- Who can be considered public servants, in addition to elected officials?
- What is considered voluntarism?
- To what extent does Tocqueville see voluntarism as necessary for building a nation?
- Students will define and explain the benefits of voluntarism.
- Students will describe multiple ways in which citizens participate in public life.
- Students will identify who can be a public servant.
- checks and balances
- James Madison
- separation of powers
- Alexis de Tocqueville
- First Amendment
Have students read the following quote from Federalist No.10:
“Enlightened statesmen will not always be at the helm…”
Have students write a paragraph about what they think Madison means. Invite a few students to share their thoughts with the class.
Define volunteer; define public servant. In what ways, if at all, are these terms different from one another?
Activity 1 [15 minutes]
Divide the class into small groups and distribute the Voluntarism and Public Servants Essay. Have students work together to read the essay, highlighting one main sentence in each paragraph. It is not necessary for everyone in each group to highlight the same sentence, but group members should exchange their respective opinions on each paragraph before moving on to the next paragraph.
Conduct a whole class discussion to answer the following critical thinking questions:
- How is voluntarism good for society, in addition to meeting the needs of those suffering from a disaster or other misfortune?
- Define social capital.
- How does America’s federal system contribute to a greater sense of efficacy among community members?
- How does the First Amendment encourage strong civic associations?
- Who, besides elected officials, should be considered public servants?
- According to James Madison in Federalist No. 51, what is the solution to the problem of enlightened statesmen not always being at the helm?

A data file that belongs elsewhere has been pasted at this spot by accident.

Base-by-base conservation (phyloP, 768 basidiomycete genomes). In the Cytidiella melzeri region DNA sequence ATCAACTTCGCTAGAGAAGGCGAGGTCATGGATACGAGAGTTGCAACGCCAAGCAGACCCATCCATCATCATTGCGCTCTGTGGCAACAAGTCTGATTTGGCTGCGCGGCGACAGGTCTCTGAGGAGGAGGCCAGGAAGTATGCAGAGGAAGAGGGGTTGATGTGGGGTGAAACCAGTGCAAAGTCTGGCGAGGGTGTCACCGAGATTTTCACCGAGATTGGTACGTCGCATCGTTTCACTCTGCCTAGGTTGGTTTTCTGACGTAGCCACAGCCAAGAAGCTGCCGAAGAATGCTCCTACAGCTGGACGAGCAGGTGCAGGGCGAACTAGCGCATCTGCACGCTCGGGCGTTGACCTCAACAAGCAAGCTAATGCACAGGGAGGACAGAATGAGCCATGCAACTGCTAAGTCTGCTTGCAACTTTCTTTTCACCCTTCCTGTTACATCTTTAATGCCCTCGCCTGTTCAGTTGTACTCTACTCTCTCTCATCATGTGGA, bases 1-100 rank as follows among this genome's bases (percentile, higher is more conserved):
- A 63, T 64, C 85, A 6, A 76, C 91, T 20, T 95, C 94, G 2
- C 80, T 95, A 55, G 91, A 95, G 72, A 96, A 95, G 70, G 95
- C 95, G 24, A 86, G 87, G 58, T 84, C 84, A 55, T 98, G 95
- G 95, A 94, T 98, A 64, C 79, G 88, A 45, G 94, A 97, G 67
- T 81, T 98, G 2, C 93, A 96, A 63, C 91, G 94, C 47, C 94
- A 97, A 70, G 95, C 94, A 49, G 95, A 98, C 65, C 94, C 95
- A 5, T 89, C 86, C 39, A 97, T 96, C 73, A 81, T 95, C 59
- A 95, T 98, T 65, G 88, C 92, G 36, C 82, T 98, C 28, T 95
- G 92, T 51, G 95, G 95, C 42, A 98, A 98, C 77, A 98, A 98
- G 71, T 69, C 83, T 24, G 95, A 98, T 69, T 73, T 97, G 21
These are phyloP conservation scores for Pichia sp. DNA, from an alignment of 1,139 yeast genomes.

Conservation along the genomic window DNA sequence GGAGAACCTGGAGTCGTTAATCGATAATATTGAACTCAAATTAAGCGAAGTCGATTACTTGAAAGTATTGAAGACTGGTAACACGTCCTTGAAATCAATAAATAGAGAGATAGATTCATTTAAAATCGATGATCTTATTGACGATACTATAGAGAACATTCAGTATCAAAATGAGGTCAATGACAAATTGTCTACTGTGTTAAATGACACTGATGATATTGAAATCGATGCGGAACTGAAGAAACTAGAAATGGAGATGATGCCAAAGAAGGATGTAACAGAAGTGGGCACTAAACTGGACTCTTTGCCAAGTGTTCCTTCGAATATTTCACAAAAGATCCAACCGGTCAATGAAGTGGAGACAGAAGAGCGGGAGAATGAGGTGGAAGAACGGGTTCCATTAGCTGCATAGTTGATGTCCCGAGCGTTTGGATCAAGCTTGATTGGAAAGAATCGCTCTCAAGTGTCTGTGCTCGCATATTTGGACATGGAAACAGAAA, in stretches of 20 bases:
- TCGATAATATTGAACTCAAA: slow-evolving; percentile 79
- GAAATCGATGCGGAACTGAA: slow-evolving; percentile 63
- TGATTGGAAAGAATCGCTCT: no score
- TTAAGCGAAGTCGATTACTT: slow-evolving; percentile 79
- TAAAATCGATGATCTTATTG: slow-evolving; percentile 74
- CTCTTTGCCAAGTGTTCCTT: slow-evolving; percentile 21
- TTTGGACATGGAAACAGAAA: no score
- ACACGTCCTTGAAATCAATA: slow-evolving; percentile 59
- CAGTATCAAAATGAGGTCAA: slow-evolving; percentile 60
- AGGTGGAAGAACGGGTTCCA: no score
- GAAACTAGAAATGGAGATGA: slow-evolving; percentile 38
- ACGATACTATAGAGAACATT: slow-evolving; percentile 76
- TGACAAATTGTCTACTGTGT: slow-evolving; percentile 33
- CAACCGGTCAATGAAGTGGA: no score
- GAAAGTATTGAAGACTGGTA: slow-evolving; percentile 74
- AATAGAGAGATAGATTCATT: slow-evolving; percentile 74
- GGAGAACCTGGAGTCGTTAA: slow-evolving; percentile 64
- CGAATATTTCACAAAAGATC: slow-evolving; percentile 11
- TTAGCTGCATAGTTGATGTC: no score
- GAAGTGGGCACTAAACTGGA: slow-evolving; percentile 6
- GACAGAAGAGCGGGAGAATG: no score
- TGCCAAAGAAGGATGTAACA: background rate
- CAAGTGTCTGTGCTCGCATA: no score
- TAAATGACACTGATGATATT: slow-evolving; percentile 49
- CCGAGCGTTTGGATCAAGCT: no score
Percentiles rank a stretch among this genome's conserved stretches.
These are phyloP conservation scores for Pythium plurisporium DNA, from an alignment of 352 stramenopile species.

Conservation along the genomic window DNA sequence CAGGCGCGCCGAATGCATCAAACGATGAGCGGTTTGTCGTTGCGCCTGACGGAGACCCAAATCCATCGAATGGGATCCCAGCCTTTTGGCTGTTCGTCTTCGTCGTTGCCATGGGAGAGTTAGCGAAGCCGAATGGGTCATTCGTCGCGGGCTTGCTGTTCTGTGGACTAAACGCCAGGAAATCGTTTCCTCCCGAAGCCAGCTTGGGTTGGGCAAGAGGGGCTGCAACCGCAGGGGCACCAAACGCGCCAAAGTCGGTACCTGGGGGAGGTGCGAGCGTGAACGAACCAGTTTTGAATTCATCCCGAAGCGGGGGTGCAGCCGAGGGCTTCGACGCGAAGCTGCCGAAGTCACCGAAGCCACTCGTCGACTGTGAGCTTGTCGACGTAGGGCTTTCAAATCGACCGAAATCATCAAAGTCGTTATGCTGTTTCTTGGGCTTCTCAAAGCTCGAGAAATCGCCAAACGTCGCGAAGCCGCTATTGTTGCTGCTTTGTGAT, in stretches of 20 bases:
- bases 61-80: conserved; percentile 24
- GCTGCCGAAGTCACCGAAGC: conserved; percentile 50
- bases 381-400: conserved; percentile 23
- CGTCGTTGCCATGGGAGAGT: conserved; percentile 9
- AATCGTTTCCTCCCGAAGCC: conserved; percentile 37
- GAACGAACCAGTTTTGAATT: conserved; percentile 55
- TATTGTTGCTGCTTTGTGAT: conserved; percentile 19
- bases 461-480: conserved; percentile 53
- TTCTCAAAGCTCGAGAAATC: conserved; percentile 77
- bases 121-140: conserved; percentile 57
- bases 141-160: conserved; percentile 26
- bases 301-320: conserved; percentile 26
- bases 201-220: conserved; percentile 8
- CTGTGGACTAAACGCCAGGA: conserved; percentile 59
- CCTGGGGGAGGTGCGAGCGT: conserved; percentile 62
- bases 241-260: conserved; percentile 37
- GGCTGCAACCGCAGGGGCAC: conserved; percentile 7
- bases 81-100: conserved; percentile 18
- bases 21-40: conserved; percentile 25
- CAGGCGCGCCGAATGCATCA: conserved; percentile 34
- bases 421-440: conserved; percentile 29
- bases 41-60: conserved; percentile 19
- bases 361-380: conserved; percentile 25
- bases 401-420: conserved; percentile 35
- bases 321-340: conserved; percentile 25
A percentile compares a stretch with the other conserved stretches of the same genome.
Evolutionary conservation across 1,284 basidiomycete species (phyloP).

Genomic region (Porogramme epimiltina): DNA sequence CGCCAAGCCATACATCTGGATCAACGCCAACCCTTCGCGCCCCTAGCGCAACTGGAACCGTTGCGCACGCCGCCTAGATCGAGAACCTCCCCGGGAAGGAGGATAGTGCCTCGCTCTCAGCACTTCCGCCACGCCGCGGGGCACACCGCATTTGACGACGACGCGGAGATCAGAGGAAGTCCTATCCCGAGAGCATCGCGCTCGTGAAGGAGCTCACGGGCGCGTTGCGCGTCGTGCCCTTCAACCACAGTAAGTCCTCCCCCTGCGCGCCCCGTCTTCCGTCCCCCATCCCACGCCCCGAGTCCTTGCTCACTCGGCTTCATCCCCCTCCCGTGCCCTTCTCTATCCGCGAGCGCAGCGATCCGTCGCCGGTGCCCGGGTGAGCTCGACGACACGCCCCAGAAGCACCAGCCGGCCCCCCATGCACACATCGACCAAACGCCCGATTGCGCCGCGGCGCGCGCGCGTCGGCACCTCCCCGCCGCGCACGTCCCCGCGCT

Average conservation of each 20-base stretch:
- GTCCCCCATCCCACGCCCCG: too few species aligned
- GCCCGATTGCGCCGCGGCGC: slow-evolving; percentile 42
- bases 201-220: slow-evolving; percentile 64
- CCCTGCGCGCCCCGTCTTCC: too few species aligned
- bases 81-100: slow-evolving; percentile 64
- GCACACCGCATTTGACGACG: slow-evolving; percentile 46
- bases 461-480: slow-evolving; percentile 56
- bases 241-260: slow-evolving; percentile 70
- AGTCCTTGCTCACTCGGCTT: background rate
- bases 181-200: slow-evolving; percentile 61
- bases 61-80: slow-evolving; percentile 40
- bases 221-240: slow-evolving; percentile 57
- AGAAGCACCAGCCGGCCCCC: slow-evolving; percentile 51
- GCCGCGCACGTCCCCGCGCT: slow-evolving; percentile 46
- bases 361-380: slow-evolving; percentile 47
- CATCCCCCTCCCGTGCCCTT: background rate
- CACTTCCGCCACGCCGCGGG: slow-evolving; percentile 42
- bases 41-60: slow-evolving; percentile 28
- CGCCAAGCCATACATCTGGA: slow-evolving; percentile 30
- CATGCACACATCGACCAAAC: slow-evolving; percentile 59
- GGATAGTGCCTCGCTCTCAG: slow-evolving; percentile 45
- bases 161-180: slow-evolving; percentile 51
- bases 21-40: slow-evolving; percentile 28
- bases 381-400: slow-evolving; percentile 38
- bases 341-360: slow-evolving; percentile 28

Activity 2 [20 minutes]
Students remain in their work groups to analyze Handout F: Summarizing Tocqueville on Voluntarism and write a summary of Tocqueville’s argument.
Have students fill in an exit ticket: Define voluntarism.
Have students think of ways that they can volunteer in their local communities (you may need to define community). Have them write about why they want to volunteer and think of some ideas of what they can do. Examples could be a food bank, soup kitchen, animal shelter, recreation programs.
Have students research a nonprofit or government agency (local or national) and explore ways in which they can volunteer. This can be turned into a larger project where students research the organization and then volunteer for a set amount of hours. They would have also have to submit a journal of their experiences as a volunteer and reflect on what they learned about volunteering and how it helps communities.
Have students work together to design and carry out a solution to some community difficulty. See Bill of Rights Institute curriculum, MyImpact Challenge: https://billofrightsinstitute.org/curricula/myimpact-challenge